Daf Yomi

For the week ending 19 December 2020 / 4 Tevet 5781

Pesachim 30 - 36

by Rabbi Moshe Newman
Library Library Library

“Double Jeopardy” Matzah

The mishna states, “A person fulfills the mitzvah of eating matzah (on the first night of Pesach – Rashi) with matzah made from wheat, barley… and Kohanim fulfill their mitzvah with matzah made from their terumah… but one does not fulfill the mitzvah with tevel (grain from which terumah and ma’aser had not yet been separated and is therefore still forbidden to eat).”

Why does a person not fulfill the mitzvah with a matzah made from grain that is still tevel? When learning Rashi in our sugya it seems that he offers two completely different reasons. In the mishna he explains in one manner, but in the gemara he says something different.

What exactly are these two reasons, and why does he write one reason in one place and a different reason in the other place? Both are explanations for the same halacha of why a person does not fulfill the mitzvah of eating matzah if the matzah is made from grain that is tevel.

When the mishna states that Kohanim fulfill the mitzvah with grain that is terumah, Rashi explains that this excludes a Yisrael from fulfilling the mitzvah with a terumah matzah. Why? The Torah states, “You will not eat chametz with it (theKorban Pesach), for seven days you will eat matzah with it, the bread of affliction — for in haste you went out from the land of Egypt, [and you will do this] in order that you will remember the day when you went out from the land of Egypt all the days of your life.” (Devarim 16:3) Rashi quotes the Chazal’s teaching (35b), who note that the beginning of this verse juxtaposes the mitzvah to eat matzah with the prohibition against eating chametz. From this we learn, “If the grain is forbidden to eat when it is leaven, only due to the prohibition of eating chametz on Peasch, it is fit for fulfilling the mitzvah of matzah; which excludes [from the mitzvah of eating matzah] that which is forbidden due to a different prohibition.” Rashi writes this to explain why a Yisrael would not fulfill the mitzvah with a terumah matzah, and this also serves as the reason why anyone would not fulfill the mitzvah to eat matzah if the matzah is made from tevel. This is the reason that Rashi gives in his commentary on the mishna (on 35a) for disqualifying matzah made from tevel.

In the gemara, however (35b), the case of tevel matzah being unfit is explained as being an issue of “tevel d’Rabbanan,” and is teaching about grain that was not grown directly in the ground, but rather in a pot with perforations. This grain is not considered to be tevel according to Torah law, but was decreed to be considered tevel by Rabbinic law. Why is it not suitable for the mitzvah of eating matzah? Rashi here explains that eating this matzah would not fulfill the mitzvah since it would be considered a “mitzvah ha’aba b’aveira” — literally, a mitzvah that comes with a transgression (i.e. eating grain that is deemed tevel according by Rabbinical decree). A mitzvah ha’ba b’aveira is not a mitzvah, as elaborated upon elsewhere in Shas (perhaps most notably at the beginning on the third perek of Masechet Succah).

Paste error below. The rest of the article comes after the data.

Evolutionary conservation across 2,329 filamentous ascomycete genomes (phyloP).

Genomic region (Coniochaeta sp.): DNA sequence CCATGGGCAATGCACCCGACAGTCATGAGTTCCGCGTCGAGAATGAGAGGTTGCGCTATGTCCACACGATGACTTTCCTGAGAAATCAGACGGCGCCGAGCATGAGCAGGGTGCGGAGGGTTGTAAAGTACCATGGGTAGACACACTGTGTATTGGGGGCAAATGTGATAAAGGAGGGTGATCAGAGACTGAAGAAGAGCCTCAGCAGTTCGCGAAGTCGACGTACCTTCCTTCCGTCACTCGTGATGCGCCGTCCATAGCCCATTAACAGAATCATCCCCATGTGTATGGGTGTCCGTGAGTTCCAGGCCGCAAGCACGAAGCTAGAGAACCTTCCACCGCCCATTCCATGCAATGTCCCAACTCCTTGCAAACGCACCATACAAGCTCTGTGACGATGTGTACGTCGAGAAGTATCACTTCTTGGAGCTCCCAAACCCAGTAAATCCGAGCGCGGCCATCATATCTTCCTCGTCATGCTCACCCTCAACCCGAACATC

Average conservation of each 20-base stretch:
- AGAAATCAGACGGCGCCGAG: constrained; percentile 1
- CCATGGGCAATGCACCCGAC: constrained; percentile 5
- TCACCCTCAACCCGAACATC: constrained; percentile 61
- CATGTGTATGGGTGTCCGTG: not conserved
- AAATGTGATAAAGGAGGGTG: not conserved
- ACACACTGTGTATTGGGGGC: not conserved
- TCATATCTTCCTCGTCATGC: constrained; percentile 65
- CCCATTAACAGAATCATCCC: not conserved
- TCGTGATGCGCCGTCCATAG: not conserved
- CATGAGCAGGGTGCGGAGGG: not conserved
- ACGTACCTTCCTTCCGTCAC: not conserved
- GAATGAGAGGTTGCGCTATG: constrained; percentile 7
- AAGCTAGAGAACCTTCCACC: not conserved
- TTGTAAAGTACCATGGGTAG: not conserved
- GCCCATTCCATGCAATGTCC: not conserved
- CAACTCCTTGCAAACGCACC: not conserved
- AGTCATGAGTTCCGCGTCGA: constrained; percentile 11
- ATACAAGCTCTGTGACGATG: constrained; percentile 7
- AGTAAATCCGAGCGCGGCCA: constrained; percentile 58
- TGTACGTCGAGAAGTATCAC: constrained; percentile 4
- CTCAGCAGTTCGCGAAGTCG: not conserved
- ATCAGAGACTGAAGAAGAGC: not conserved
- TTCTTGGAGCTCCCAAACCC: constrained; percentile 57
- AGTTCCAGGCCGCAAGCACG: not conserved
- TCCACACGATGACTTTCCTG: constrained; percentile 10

The commentaries address the need for the two different reasons that Rashi gives for a matzah of tevel not being suitable for fulfilling the mitzvah of eating matzah on Pesach. In the mishna, the grain of tevel is the “normal” case of grain that was grown in the ground. Therefore, it has the tevel status of being forbidden to eat according to Torah law. And since this prohibition of tevel existed even before the grain became chametz, the grain does not acquire an additional prohibition — i.e. that of “not eating chametz on Pesach.” This principle is known as “ein issur chal al issur” — a second prohibition cannot be attributed to something that is already prohibited. An example of this rule is Rabbi Simon bar Yochai’s teaching (36a) that “a person who eats neveilah (meat from an animal without kosher shechita) on Yom Kippur is exempt” (from bringing a chatat sin offering for eating b’shogeg on Yom Kippur – Rashi). Since the neveilah meat was already forbidden by the Torah before Yom Kippur, an additional prohibition is not accrued when eating it on Yom Kippur.

This is why Rashi explains in the mishna that the reason for the tevel matzah not being suitable is based on the special teaching of Chazal, which they derive from the verse juxtaposing the mitzvah of matzah with the prohibition of chametz (Devarim 16:3). Without the possibility of the matzah bearing a prohibition of chametz, since it is tevel and already forbidden by Torah law, it cannot serve as matzah for the mitzvah.

On the other hand, in the gemara’s case, where the tevel is not a Torah prohibition since it grew in a perforated vessel instead of in a field, the Torah prohibition of it being chametz is a real possibility. Therefore, Rashi’s reason in the mishna does not apply to this tevel d’Rabbanan. So why is it not suitable for the mitzvah of matzah? Because, still being forbidden as tevel according to Rabbinic law, eating this tevel matzah would be a mitzvah ha’ba b’aveira — and not a mitzvah.

In summary, if the grain is already prohibited by Torah law, it cannot be prohibited as chametz as well, and is therefore not fit for the mitzvah of eating matzah. But, if the grain is prohibited “only” by Rabbinic law and not by Torah law, it is still a candidate to be considered banned as chametz according to Torah law, and therefore fit for the mitzvah of eating it as matzah on Pesach if not for the issue of mitzvah ha’ba b’aveira. (Maharsha)

  • Pesachim 35a

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